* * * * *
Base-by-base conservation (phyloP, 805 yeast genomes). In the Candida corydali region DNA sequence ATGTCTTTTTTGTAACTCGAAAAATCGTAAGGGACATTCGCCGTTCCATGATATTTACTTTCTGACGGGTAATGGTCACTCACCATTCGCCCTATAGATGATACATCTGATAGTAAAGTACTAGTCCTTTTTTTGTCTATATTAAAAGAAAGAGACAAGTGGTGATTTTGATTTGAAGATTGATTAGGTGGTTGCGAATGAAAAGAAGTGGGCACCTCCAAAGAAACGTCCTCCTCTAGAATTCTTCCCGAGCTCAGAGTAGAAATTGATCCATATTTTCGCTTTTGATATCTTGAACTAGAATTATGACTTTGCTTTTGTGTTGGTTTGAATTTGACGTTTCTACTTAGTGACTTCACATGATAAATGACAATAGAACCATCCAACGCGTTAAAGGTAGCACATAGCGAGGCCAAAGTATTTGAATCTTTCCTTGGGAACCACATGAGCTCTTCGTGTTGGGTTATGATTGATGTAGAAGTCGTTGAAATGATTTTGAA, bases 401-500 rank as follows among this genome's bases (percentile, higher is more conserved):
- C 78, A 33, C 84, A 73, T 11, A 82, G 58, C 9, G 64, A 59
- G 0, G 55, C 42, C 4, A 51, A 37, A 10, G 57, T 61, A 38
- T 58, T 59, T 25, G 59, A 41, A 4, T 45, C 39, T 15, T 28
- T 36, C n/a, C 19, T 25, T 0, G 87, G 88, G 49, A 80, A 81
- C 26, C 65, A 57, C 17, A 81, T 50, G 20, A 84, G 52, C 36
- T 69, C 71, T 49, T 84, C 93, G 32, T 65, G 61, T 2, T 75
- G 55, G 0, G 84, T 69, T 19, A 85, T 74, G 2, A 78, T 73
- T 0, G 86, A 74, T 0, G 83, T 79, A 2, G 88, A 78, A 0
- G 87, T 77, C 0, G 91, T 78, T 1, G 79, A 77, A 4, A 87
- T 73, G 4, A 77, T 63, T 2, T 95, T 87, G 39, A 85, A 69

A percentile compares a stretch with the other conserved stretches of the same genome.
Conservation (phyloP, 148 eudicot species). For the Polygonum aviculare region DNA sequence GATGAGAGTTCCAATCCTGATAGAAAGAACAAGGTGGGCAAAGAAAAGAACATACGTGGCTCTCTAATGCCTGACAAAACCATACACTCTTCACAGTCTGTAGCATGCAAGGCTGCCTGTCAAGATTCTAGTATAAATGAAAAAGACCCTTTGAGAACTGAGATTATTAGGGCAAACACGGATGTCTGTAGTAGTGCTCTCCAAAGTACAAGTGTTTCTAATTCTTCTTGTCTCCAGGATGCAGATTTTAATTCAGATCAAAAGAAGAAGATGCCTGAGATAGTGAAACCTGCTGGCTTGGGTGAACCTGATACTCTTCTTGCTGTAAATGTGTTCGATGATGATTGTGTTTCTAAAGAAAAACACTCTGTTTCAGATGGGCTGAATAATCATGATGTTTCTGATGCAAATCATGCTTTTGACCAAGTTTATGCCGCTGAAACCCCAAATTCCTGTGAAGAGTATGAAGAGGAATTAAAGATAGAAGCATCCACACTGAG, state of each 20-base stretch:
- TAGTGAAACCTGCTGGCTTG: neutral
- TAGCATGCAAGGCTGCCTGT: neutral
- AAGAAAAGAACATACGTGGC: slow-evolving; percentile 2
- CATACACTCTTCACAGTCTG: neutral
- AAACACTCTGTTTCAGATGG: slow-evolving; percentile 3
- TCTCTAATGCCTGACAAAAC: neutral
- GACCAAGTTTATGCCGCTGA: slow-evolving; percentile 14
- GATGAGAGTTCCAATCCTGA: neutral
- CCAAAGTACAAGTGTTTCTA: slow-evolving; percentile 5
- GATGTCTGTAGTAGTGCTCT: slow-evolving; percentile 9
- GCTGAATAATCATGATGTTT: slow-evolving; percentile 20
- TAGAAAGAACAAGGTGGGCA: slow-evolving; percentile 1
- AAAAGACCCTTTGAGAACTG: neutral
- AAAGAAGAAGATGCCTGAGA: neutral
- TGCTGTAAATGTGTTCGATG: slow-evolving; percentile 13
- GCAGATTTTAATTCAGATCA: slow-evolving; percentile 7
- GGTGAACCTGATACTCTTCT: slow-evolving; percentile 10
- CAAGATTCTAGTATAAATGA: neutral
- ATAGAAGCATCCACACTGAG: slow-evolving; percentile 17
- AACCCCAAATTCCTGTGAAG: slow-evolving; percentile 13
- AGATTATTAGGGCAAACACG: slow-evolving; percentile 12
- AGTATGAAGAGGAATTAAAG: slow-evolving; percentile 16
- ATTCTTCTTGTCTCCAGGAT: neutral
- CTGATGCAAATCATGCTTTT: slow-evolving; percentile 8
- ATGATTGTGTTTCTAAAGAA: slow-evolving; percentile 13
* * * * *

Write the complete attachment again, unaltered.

Base-by-base conservation (phyloP, 805 yeast genomes). In the Candida corydali region DNA sequence ATGTCTTTTTTGTAACTCGAAAAATCGTAAGGGACATTCGCCGTTCCATGATATTTACTTTCTGACGGGTAATGGTCACTCACCATTCGCCCTATAGATGATACATCTGATAGTAAAGTACTAGTCCTTTTTTTGTCTATATTAAAAGAAAGAGACAAGTGGTGATTTTGATTTGAAGATTGATTAGGTGGTTGCGAATGAAAAGAAGTGGGCACCTCCAAAGAAACGTCCTCCTCTAGAATTCTTCCCGAGCTCAGAGTAGAAATTGATCCATATTTTCGCTTTTGATATCTTGAACTAGAATTATGACTTTGCTTTTGTGTTGGTTTGAATTTGACGTTTCTACTTAGTGACTTCACATGATAAATGACAATAGAACCATCCAACGCGTTAAAGGTAGCACATAGCGAGGCCAAAGTATTTGAATCTTTCCTTGGGAACCACATGAGCTCTTCGTGTTGGGTTATGATTGATGTAGAAGTCGTTGAAATGATTTTGAA, bases 401-500 rank as follows among this genome's bases (percentile, higher is more conserved):
- C 78, A 33, C 84, A 73, T 11, A 82, G 58, C 9, G 64, A 59
- G 0, G 55, C 42, C 4, A 51, A 37, A 10, G 57, T 61, A 38
- T 58, T 59, T 25, G 59, A 41, A 4, T 45, C 39, T 15, T 28
- T 36, C n/a, C 19, T 25, T 0, G 87, G 88, G 49, A 80, A 81
- C 26, C 65, A 57, C 17, A 81, T 50, G 20, A 84, G 52, C 36
- T 69, C 71, T 49, T 84, C 93, G 32, T 65, G 61, T 2, T 75
- G 55, G 0, G 84, T 69, T 19, A 85, T 74, G 2, A 78, T 73
- T 0, G 86, A 74, T 0, G 83, T 79, A 2, G 88, A 78, A 0
- G 87, T 77, C 0, G 91, T 78, T 1, G 79, A 77, A 4, A 87
- T 73, G 4, A 77, T 63, T 2, T 95, T 87, G 39, A 85, A 69

A percentile compares a stretch with the other conserved stretches of the same genome.
Conservation (phyloP, 148 eudicot species). For the Polygonum aviculare region DNA sequence GATGAGAGTTCCAATCCTGATAGAAAGAACAAGGTGGGCAAAGAAAAGAACATACGTGGCTCTCTAATGCCTGACAAAACCATACACTCTTCACAGTCTGTAGCATGCAAGGCTGCCTGTCAAGATTCTAGTATAAATGAAAAAGACCCTTTGAGAACTGAGATTATTAGGGCAAACACGGATGTCTGTAGTAGTGCTCTCCAAAGTACAAGTGTTTCTAATTCTTCTTGTCTCCAGGATGCAGATTTTAATTCAGATCAAAAGAAGAAGATGCCTGAGATAGTGAAACCTGCTGGCTTGGGTGAACCTGATACTCTTCTTGCTGTAAATGTGTTCGATGATGATTGTGTTTCTAAAGAAAAACACTCTGTTTCAGATGGGCTGAATAATCATGATGTTTCTGATGCAAATCATGCTTTTGACCAAGTTTATGCCGCTGAAACCCCAAATTCCTGTGAAGAGTATGAAGAGGAATTAAAGATAGAAGCATCCACACTGAG, state of each 20-base stretch:
- TAGTGAAACCTGCTGGCTTG: neutral
- TAGCATGCAAGGCTGCCTGT: neutral
- AAGAAAAGAACATACGTGGC: slow-evolving; percentile 2
- CATACACTCTTCACAGTCTG: neutral
- AAACACTCTGTTTCAGATGG: slow-evolving; percentile 3
- TCTCTAATGCCTGACAAAAC: neutral
- GACCAAGTTTATGCCGCTGA: slow-evolving; percentile 14
- GATGAGAGTTCCAATCCTGA: neutral
- CCAAAGTACAAGTGTTTCTA: slow-evolving; percentile 5
- GATGTCTGTAGTAGTGCTCT: slow-evolving; percentile 9
- GCTGAATAATCATGATGTTT: slow-evolving; percentile 20
- TAGAAAGAACAAGGTGGGCA: slow-evolving; percentile 1
- AAAAGACCCTTTGAGAACTG: neutral
- AAAGAAGAAGATGCCTGAGA: neutral
- TGCTGTAAATGTGTTCGATG: slow-evolving; percentile 13
- GCAGATTTTAATTCAGATCA: slow-evolving; percentile 7
- GGTGAACCTGATACTCTTCT: slow-evolving; percentile 10
- CAAGATTCTAGTATAAATGA: neutral
- ATAGAAGCATCCACACTGAG: slow-evolving; percentile 17
- AACCCCAAATTCCTGTGAAG: slow-evolving; percentile 13
- AGATTATTAGGGCAAACACG: slow-evolving; percentile 12
- AGTATGAAGAGGAATTAAAG: slow-evolving; percentile 16
- ATTCTTCTTGTCTCCAGGAT: neutral
- CTGATGCAAATCATGCTTTT: slow-evolving; percentile 8
- ATGATTGTGTTTCTAAAGAA: slow-evolving; percentile 13